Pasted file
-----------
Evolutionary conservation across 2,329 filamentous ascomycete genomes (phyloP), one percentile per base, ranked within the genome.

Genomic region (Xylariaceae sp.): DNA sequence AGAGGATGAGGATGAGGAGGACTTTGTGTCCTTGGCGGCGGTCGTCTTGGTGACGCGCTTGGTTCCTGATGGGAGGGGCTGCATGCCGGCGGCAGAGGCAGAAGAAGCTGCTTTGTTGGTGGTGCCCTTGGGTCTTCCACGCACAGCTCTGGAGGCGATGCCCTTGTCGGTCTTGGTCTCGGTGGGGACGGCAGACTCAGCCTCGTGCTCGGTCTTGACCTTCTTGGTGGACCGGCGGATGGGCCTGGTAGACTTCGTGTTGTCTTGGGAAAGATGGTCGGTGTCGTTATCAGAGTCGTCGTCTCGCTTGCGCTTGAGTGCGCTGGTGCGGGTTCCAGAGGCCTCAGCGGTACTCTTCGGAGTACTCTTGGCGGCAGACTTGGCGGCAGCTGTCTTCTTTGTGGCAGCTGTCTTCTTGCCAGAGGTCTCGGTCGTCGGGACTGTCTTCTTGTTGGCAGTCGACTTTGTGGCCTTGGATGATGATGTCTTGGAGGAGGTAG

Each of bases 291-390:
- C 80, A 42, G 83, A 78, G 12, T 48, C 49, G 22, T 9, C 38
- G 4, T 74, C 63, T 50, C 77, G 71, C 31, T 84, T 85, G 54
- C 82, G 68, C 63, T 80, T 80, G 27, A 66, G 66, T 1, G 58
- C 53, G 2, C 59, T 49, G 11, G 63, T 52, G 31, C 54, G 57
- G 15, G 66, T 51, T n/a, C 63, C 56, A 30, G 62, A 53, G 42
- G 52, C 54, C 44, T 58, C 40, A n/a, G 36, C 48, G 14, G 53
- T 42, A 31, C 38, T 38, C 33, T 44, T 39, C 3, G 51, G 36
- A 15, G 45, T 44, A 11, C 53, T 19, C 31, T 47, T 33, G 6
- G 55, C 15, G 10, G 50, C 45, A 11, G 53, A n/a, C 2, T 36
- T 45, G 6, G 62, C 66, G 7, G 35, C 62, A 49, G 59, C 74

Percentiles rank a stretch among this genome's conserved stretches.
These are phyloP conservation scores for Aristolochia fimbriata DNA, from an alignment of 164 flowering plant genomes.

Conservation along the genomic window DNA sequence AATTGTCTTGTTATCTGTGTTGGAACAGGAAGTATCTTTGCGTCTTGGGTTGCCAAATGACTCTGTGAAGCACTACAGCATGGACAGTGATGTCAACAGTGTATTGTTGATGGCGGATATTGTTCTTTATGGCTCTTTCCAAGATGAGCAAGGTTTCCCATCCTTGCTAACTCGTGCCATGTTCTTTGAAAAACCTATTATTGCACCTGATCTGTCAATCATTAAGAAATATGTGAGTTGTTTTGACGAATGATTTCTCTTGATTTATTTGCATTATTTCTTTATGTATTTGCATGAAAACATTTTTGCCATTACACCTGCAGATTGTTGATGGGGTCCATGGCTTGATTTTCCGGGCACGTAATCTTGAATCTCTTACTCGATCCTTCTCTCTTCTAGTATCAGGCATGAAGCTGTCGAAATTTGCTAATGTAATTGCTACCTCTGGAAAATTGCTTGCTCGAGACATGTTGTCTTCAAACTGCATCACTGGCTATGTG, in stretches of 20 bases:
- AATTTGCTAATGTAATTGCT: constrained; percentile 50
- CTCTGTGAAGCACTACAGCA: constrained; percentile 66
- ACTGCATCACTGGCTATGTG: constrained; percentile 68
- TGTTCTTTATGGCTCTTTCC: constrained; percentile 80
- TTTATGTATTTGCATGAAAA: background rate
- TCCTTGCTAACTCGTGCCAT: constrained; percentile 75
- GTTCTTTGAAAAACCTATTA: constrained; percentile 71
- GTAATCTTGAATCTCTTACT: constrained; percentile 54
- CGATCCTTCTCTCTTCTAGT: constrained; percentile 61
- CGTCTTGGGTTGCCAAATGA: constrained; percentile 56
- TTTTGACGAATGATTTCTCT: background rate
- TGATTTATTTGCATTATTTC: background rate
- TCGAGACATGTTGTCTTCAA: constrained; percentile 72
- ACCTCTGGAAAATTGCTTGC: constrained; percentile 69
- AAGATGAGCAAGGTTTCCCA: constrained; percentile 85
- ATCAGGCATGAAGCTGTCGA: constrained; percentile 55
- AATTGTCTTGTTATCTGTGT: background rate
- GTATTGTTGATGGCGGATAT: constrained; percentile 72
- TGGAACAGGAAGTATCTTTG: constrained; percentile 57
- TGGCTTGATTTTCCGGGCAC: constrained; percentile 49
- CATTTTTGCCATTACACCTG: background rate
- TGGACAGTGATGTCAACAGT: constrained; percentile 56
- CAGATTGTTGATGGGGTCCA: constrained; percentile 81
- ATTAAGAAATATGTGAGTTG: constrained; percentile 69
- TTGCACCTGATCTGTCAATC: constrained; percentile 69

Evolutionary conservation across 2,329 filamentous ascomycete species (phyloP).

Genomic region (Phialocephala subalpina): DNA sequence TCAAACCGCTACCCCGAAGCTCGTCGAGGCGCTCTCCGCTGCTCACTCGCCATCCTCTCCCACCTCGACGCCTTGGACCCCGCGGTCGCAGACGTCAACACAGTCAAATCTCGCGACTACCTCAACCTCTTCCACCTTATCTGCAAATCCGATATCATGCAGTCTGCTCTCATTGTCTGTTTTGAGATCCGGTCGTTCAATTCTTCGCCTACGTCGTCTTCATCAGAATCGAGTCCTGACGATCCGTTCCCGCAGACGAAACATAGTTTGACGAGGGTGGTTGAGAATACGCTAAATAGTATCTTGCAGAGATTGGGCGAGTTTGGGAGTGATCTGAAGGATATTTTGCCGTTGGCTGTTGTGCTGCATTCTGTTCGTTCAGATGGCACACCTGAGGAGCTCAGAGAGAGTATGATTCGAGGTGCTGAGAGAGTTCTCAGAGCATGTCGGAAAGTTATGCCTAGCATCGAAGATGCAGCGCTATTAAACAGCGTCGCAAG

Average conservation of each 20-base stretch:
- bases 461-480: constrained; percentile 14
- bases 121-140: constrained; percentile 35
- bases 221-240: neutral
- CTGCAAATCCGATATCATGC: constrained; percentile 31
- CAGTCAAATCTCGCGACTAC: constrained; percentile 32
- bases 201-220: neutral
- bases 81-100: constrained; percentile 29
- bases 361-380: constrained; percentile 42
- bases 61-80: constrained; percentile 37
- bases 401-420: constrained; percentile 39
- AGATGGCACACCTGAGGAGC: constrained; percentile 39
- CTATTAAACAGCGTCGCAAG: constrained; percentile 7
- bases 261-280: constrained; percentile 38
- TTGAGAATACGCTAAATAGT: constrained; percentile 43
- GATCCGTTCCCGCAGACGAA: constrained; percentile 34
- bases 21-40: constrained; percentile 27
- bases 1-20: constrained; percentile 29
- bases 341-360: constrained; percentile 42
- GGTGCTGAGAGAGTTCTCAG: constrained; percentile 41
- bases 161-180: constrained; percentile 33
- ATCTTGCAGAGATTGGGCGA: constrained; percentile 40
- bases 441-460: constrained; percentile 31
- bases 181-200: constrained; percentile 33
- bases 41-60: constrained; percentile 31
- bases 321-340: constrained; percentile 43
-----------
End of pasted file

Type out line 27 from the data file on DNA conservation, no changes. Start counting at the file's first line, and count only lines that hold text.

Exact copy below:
- TTTTGACGAATGATTTCTCT: background rate